“I live on Blue between Red and Yellow” is how I describe where I live to folks who know the area. I am on Blue Ave, between Red Street and Yellow Street. (Names changed to protect, well, ME!)

Thank you all for your comments. These confirm that there is a US practice of dropping the “Street” or similar qualifier from the road name. However, none of you has indicated why this practice exists in US only - it does not seem to be normal elsewhere.

In other countries, we do not confuse names because the full name is always used. No one in Dublin or London would call emergency assistance to “Harcourt” - they would use the entire name of Harcourt Street.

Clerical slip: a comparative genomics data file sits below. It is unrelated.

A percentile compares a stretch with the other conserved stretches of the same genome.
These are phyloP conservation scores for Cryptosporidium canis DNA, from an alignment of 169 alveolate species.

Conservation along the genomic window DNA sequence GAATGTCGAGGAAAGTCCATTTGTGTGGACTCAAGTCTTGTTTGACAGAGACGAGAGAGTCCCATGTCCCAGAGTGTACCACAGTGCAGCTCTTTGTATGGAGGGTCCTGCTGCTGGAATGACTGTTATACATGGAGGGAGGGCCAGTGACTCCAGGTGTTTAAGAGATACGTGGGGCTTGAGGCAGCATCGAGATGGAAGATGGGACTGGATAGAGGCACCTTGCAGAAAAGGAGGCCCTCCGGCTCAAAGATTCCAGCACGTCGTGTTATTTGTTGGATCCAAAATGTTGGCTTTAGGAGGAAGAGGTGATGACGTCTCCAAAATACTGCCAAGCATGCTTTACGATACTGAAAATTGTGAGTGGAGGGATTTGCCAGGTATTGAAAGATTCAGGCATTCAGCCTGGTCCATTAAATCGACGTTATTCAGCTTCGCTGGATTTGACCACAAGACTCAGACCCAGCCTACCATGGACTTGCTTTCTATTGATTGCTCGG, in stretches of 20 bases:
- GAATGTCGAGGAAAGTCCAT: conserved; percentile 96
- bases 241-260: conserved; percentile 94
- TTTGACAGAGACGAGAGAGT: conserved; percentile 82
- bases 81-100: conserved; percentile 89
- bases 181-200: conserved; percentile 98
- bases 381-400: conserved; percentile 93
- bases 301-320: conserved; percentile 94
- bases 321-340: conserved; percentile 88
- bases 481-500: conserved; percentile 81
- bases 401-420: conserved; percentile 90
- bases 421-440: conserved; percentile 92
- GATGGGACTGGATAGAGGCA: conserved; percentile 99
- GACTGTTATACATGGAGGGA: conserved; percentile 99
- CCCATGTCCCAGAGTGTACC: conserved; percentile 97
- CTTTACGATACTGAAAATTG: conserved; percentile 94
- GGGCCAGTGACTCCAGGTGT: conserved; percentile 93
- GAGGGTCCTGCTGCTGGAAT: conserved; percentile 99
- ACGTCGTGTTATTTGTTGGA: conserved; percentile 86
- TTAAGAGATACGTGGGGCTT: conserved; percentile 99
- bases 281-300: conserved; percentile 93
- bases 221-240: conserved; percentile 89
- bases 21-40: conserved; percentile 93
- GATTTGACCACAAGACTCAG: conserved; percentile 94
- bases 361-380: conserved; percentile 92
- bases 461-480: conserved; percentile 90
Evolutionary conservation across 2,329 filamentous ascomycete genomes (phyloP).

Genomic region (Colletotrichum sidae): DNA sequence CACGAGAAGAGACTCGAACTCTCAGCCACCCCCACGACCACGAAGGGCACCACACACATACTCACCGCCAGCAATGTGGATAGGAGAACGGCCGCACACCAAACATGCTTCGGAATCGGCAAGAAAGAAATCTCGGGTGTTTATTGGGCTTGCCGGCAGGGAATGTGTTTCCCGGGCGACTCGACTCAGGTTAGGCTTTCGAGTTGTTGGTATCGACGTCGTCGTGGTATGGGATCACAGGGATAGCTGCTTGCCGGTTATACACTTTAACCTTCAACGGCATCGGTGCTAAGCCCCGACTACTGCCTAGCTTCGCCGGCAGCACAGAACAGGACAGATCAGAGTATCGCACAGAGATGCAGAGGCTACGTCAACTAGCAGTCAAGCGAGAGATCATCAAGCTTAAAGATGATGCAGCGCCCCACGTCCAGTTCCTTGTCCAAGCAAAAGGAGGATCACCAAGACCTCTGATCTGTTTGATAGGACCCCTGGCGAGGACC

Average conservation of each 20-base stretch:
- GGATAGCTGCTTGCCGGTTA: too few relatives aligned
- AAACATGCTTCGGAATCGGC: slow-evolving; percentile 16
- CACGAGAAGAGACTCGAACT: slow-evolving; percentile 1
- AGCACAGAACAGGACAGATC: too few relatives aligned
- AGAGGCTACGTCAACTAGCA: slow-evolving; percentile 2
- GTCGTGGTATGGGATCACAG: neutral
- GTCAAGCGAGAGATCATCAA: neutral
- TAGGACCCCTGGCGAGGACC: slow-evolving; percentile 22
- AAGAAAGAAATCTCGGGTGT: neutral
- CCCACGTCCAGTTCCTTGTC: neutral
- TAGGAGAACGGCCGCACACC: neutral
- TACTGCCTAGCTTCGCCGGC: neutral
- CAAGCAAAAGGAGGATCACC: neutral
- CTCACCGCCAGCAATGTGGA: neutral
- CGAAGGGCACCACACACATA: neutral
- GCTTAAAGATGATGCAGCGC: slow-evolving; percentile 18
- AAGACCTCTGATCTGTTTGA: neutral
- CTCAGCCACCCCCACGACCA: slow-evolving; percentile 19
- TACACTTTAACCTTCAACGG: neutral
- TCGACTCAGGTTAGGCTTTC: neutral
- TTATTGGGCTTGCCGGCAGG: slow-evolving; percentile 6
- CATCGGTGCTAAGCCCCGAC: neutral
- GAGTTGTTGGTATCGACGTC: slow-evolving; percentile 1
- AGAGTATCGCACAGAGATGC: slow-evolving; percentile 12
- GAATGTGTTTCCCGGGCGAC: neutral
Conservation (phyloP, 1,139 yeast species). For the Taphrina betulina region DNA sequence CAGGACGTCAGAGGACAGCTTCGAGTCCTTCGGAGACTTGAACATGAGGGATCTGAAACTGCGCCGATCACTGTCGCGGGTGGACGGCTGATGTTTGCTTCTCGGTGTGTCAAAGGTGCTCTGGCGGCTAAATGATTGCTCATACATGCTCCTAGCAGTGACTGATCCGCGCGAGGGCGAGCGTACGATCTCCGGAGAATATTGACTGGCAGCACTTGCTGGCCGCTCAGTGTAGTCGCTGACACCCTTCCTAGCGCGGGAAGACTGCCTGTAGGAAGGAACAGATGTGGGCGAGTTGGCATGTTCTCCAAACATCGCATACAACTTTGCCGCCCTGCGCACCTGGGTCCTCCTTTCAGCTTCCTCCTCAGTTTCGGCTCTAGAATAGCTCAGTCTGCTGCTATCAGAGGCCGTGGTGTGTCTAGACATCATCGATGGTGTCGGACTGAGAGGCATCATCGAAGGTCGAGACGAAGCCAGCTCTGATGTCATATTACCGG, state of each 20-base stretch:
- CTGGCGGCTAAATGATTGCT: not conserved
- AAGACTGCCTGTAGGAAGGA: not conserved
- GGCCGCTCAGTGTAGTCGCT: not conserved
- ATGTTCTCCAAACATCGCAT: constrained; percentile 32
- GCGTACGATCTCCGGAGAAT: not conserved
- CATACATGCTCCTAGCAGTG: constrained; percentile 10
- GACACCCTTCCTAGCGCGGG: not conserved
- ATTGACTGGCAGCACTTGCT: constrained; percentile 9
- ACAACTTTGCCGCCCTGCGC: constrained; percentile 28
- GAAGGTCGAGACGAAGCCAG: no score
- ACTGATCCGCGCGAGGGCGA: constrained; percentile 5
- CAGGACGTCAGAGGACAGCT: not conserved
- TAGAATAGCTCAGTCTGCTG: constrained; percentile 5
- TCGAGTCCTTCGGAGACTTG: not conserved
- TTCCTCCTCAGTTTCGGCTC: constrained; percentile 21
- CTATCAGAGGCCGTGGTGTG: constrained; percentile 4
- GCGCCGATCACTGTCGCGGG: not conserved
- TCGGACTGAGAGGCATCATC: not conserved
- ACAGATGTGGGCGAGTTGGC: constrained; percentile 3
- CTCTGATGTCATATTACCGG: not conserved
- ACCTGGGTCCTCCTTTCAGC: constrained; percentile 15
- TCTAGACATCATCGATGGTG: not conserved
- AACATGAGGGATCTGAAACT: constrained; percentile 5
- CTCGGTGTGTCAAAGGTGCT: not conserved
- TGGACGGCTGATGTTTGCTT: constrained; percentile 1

The US practice of omitting “Street” must lead to many ambiguity problems. Why not change the naming practice rather than rename a lot of streets?

I suspect it may exist because so many US cities are young places. They were designed in grid systems, and did not develop naturally as historic living places. Our cities are more mature - Dublin is more than a thousand years old - and have developed very differently. We have small roads and lanes off big streets, and these often take their name from the larger street.

The original group culture of the US was largely European-based, yet the practice is not a European one. However, it is firmly established all over the US, as posts above indicate.

Can anyone give a clear insight into why this practice exists?

First of all, this is not a universal practice in the US. If there is any chance for confusion, people do say “street”.

However, Americans tend to be direct and to-the-point. If something is obviously a street, it is redundant to add the word “street” after it. That’s also why we don’t use those silly french spellings like centre and theatre.